December 7, 2021
My husband and I are blessed with the opportunity to “kid sit” one evening each week, and the time spent with our four-year-old granddaughter never disappoints. While the specifics vary from week to week, we typically play some games, share a meal, and enjoy a movie together before beginning the nightly routine of brushing teeth, donning pjs, reading books, and protesting bedtime.
This got me thinking about movie nights when I was a kid—before the emergence of VCRs, DVD players, and other apps or devices that now offer so many commercial films on demand. When I was a child, “family movie night” meant something very different; it was time spent laughing and reminiscing over events and family—sometimes long-passed—as home movies were lovingly captured with a variety of low-tech movie cameras. (Even as I write, I can almost hear the sound of sprockets catching the film on that beloved, old “vintage” projector!)
As a kid, I simply loved seeing the younger images of my sister and myself on film, and to me, the stories shared about the vacations, gatherings, and relatives captured on these acetate treasures were better than any storybook ever written. As I recall, these family movie nights often began with a significant amount of begging on my part. After my parents accepted the inevitable—namely, that I would not be deterred from my quest for an impromptu movie night—my dad would haul out the 8mm projector and the large canister that magically transformed into an in-home movie screen, while my mom retrieved shoeboxes of meticulously labelled film reels. Movie selection was made by committee, and then it was “lights, camera, action!” as my vision of a perfect evening began to unfold.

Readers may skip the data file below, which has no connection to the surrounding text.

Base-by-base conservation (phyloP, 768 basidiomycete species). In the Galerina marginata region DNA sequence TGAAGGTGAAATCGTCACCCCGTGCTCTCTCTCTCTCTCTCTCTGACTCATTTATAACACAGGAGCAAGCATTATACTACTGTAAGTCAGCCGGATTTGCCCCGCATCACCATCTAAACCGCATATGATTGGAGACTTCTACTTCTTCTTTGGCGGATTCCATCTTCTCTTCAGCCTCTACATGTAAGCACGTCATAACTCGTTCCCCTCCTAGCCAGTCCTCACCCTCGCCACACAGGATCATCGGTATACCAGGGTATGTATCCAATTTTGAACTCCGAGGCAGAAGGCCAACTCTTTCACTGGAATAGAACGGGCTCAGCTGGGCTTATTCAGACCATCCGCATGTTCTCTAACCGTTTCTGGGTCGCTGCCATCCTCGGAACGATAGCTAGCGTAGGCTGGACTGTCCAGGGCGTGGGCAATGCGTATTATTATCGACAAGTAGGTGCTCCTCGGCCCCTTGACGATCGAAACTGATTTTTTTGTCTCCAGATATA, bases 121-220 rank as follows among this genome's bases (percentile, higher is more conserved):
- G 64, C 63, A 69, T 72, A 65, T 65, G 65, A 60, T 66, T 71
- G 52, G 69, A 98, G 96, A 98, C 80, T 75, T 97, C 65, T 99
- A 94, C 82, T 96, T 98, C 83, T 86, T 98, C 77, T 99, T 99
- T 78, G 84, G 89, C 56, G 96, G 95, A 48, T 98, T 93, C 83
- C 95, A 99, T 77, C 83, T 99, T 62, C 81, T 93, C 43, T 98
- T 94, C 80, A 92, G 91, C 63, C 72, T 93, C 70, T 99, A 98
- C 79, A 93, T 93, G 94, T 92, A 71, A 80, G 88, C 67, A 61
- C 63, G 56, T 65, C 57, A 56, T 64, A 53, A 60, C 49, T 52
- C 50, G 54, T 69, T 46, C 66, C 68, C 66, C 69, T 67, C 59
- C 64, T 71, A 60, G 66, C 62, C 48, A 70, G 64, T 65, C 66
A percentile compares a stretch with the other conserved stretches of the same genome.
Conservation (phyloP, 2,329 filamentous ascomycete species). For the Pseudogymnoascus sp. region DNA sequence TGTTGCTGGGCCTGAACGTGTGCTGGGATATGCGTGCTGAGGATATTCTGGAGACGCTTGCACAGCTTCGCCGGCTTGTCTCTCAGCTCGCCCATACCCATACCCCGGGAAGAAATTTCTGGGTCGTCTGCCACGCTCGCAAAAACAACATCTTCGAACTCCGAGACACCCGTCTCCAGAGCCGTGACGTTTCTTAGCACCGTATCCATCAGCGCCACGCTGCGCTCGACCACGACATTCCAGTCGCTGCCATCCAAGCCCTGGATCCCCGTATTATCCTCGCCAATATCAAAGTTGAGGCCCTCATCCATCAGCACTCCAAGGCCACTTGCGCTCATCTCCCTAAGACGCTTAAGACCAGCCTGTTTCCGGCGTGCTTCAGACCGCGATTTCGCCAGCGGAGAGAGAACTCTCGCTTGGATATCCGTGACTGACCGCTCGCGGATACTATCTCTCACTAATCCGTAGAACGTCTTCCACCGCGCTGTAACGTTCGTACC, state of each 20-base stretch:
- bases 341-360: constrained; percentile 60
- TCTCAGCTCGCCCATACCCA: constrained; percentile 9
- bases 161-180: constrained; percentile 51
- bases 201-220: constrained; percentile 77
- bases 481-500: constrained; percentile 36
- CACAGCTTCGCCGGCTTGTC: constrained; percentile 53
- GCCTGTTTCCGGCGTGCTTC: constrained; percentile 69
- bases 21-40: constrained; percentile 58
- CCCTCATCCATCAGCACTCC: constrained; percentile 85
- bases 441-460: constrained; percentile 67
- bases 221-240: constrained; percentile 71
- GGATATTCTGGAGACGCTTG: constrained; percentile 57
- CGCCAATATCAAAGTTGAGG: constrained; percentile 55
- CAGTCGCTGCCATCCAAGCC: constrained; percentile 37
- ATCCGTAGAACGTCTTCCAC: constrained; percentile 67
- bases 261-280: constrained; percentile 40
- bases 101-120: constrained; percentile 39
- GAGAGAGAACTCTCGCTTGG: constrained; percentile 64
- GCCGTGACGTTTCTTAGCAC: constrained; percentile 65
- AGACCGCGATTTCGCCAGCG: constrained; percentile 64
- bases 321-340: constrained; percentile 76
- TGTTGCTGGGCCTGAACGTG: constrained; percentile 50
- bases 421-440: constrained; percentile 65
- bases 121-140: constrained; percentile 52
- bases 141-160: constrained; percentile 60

As a parent, many years later, I too, recorded the special moments of my own children’s youth, from first steps and “Hallway Olympics” to sporting events and music performances. And I must admit that viewing these films still calls up the comfort, love, and sense of belonging I experienced in my own childhood on those first family movie nights.
So, I wonder: As you read this, are you reflecting on your own family movie nights? Or are you, perhaps, thinking about the film reels, slides, and photos stored in your own “shoeboxes,” patiently waiting for an opportunity to be shared with loved ones? As we approach the season of winter hibernating, perhaps you’ll consider setting yourself the goal of organizing—or better still, digitizing—those filmed treasures to open a vista of new and exciting opportunities for family gatherings in 2022.
Remember that MGC has a number of published resources to guide you through this process. MGC also has a scanner and slide digitizer that can be used to convert photos and slides to digital images that can be shared remotely with family that can’t gather together in your living room at this time.
So, what do you think? Will you help bring back family movie nights for those you hold dear? Lights, camera, action!
Midwest Genealogy Center